SOCORRO, N.M., November 27, 2001 -- New Mexico Tech graduate student Sean McCuddy recently returned from field research conducted deep beneath the surface of the Earth, having spent most of his summer in the labyrinthine tunnels of several of the world's deepest gold mines -- many of them situated more than two miles below the South African plains.
Though he is pursuing a master of science degree in geology at New Mexico Tech, McCuddy's most recent field assignment did not involve gathering gold samples, but rather had him retrieving a variety of unusual microorganisms found at such extreme depths, many of which had never before been named or identified.
These deep-dwelling bacteria, known as thermophiles for their affinity for heat, survive and grow within rocks that have ambient temperatures that sometimes exceed 140 degrees Fahrenheit, and often do so without oxygen.
"One of the techniques we've employed in this research project is to sample pristine -- that is, uncontaminated by the mining process -- pore or fracture water that is typically found inside these types of rocks," explains New Mexico Tech microbiologist Tom Kieft, the principal investigator of the project. "However, this is not a trivial thing to do. It's hard to get a representative sample of water that will also have the viable subsurface microorganisms we're looking for."
From the fracture water reclaimed from the deep-subsurface rocks, Kieft and his research colleagues use bacteria-culturing methods to grow colonies of a few of these subterranean microbes right in the lab.
"However, many of these microbes cannot be cultivated through normal means," Kieft says, "so we've turned to sequencing their DNA."
Kieft, himself, has been down into the South African gold mines twice now in pursuit of microorganisms, and describes the environment as ". . . not for someone who's claustrophobic."
Even for McCuddy, who spent four months going down into the depths of the mines on average of two or three times a week, it was never something he could get used to doing.
"The steel cages of the mine's elevator system would be filled up with anywhere from 30 to 50 miners, besides myself," McCuddy relates, "and then we'd go down about a mile, where we'd walk over to another steel-cage elevator that would take us down another mile."
Once he reached bottom, McCuddy and other members of the research team would then walk another mile or two from the main shaft through the mine's vast network of tunnels to visit various sites, where they would either hoist down sampling cartridges into pre-existing bore holes or retrieve the ones they had left there two or three weeks prior.
"We wanted to take samples at different depths of these prospecting holes which had been drilled by the mining companies to see what types of microorganisms we could find at different levels," McCuddy says.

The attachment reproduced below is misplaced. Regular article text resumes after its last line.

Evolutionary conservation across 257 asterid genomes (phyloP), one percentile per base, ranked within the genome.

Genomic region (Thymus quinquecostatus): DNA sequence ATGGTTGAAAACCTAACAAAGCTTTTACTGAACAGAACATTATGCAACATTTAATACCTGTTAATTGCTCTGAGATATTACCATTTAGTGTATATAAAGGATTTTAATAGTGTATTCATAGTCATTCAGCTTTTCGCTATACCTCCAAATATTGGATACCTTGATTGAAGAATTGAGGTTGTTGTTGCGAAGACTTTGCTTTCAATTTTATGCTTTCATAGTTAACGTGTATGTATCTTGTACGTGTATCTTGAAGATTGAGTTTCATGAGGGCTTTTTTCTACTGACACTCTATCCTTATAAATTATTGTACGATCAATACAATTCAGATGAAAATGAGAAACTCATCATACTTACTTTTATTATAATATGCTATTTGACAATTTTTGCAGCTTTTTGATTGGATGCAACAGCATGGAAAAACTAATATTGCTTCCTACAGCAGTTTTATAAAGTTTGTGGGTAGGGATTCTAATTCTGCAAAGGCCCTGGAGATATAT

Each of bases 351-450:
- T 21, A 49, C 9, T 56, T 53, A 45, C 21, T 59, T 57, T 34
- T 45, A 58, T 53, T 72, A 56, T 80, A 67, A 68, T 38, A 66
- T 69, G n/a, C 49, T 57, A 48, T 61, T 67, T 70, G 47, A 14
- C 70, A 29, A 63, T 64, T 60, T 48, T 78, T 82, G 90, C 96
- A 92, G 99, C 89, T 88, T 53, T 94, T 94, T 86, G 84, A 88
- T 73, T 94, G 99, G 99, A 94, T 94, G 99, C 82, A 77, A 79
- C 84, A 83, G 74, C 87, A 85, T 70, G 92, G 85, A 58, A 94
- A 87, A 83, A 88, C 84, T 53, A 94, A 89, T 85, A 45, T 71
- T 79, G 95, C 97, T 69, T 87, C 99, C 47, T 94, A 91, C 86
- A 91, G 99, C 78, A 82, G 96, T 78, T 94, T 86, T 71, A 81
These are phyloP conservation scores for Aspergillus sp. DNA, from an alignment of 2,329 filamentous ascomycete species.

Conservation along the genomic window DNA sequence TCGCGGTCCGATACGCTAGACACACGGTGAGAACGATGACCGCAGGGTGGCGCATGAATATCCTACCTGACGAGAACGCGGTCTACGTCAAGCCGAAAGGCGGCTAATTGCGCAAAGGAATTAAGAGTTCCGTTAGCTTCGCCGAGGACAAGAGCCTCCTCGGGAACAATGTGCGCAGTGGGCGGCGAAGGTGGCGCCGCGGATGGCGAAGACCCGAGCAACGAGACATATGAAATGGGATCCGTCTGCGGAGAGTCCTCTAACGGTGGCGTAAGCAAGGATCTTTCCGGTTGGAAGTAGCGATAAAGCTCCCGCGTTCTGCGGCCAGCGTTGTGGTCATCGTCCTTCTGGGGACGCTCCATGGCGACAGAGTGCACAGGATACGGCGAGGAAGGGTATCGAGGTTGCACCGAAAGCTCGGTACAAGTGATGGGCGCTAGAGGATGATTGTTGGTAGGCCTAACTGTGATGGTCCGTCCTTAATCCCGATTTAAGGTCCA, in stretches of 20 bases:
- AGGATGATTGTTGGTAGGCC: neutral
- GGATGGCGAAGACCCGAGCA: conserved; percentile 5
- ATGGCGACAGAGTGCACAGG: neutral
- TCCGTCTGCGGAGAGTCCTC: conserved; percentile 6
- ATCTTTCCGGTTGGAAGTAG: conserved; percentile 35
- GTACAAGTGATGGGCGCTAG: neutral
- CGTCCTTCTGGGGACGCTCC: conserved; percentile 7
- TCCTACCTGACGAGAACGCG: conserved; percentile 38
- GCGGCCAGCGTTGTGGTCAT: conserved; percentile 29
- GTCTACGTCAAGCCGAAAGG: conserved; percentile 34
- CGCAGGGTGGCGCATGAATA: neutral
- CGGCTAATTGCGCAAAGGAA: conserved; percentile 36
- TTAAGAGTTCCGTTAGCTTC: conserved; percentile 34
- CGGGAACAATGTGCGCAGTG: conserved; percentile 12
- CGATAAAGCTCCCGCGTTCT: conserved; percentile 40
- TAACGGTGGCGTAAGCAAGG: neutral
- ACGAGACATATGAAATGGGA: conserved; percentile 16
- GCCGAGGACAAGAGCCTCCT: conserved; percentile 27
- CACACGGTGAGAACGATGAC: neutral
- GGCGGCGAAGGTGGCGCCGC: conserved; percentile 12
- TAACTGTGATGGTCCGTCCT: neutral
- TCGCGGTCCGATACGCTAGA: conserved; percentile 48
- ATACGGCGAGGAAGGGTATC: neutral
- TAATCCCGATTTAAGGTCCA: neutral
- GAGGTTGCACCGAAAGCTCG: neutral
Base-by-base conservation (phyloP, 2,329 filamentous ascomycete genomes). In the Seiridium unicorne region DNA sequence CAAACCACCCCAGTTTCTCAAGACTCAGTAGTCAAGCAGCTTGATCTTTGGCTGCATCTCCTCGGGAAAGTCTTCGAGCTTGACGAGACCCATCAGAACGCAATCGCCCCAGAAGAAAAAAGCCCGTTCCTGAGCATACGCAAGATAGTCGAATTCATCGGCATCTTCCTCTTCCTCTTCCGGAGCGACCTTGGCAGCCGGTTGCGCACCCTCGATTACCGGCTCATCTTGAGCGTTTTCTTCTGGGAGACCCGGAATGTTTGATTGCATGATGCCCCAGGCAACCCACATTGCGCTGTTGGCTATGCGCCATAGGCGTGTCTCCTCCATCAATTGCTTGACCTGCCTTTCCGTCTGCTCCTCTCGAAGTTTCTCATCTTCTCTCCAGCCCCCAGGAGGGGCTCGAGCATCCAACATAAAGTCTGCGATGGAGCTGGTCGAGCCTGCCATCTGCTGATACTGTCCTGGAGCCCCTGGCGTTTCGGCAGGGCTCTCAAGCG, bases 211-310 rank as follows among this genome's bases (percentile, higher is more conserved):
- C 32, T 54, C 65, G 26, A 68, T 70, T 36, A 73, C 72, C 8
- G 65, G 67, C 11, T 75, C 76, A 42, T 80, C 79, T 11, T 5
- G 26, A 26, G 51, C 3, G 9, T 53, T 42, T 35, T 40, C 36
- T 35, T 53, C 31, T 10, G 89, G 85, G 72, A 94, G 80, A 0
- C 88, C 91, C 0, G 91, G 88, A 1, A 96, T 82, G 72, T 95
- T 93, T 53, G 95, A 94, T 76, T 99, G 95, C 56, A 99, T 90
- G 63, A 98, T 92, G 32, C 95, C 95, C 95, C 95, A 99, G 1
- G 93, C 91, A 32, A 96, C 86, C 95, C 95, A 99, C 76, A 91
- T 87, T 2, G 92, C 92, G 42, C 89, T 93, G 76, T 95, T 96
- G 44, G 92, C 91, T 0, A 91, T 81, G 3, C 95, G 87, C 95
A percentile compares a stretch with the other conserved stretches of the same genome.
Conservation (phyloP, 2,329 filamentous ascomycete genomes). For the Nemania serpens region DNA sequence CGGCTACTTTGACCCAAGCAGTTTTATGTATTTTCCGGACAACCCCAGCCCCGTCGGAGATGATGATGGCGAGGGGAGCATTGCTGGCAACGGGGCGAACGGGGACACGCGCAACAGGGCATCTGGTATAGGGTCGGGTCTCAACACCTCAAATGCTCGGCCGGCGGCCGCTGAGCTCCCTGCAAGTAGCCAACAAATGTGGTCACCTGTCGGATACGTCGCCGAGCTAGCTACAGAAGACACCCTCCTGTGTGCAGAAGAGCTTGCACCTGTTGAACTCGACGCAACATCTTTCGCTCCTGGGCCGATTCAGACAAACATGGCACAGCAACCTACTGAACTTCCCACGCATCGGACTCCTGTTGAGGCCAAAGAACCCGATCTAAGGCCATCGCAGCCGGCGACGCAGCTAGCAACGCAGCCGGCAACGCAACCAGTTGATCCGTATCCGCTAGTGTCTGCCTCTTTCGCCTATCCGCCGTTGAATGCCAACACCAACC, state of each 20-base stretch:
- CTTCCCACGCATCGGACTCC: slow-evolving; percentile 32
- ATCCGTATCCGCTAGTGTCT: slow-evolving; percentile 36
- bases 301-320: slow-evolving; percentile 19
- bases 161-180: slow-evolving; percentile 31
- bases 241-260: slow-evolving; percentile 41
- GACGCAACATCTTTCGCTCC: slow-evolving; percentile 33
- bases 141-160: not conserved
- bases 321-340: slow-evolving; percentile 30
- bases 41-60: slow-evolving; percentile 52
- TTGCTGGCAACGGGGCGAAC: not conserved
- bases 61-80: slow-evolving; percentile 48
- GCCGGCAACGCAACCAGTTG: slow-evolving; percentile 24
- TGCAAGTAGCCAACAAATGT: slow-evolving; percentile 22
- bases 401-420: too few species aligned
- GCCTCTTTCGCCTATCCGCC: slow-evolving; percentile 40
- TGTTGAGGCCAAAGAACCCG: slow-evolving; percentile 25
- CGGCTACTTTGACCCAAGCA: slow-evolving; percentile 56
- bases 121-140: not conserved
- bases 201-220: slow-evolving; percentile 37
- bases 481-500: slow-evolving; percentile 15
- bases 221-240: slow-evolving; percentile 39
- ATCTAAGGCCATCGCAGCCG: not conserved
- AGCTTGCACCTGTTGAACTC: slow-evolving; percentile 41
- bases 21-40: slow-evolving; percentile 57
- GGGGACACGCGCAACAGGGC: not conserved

"There's even some hint in some of the mines of groundwater having come up from deeper, hotter zones," Kieft says, "and some microorganisms may have come up along with it.
"However, outside of any natural environment they might be found in, microorganisms are typically difficult to cultivate," he adds. "Nevertheless, we try to grow them in culture, or, if we have to, to characterize them through indirect means."
In the first two years of their five-year study, Kieft and his graduate students have been successful in growing several strains of sulfate-reducing bacteria, methanogenic (methane- generating) and methanotropic (methane-"eating") bacteria, and metal-reducing bacteria that cause formation of iron and manganese minerals.
"We also found a metal-reducing thermophile in the first sample we collected that we've discovered is extremely efficient in reducing iron, manganese, sulfur, nitrates, uranium, chromium, cobalt, and technetium," Kieft says. "We're calling this one Thermophillus multireducens, but that's still unofficial since the name hasn't been accepted in the literature, yet."
Kieft points out that the deep-subsurface microbiology research program -- a collaborative effort with Princeton University geoscientist Tullis Onstott -- is continually generating new data about the unique microbes, resulting in mutual benefits for all the parties involved in the research.
"There are potential benefits to the mining companies in South Africa in that they might be able to use some of the information about where these microbes are found to improve extraction of minerals in subsurface environments," he says. "As for us, it helps us better understand the limits of life, and extends our knowledge of bio-geochemistry."
NASA, who along with the National Science Foundation, is co- funding the study, is interested in applying what Kieft and his colleagues learn about subsurface environments to their planned missions to Mars, since there is speculation that microbial life may exist below that planet's surface, as well.
In the meantime, Kieft is planning on conducting a research workshop for minority undergraduates -- particularly African American and Black South African students -- which will give them first-hand experiences with collecting and studying subsurface microorganisms. The workshop will be held the week of December 16 - 21, in South Africa.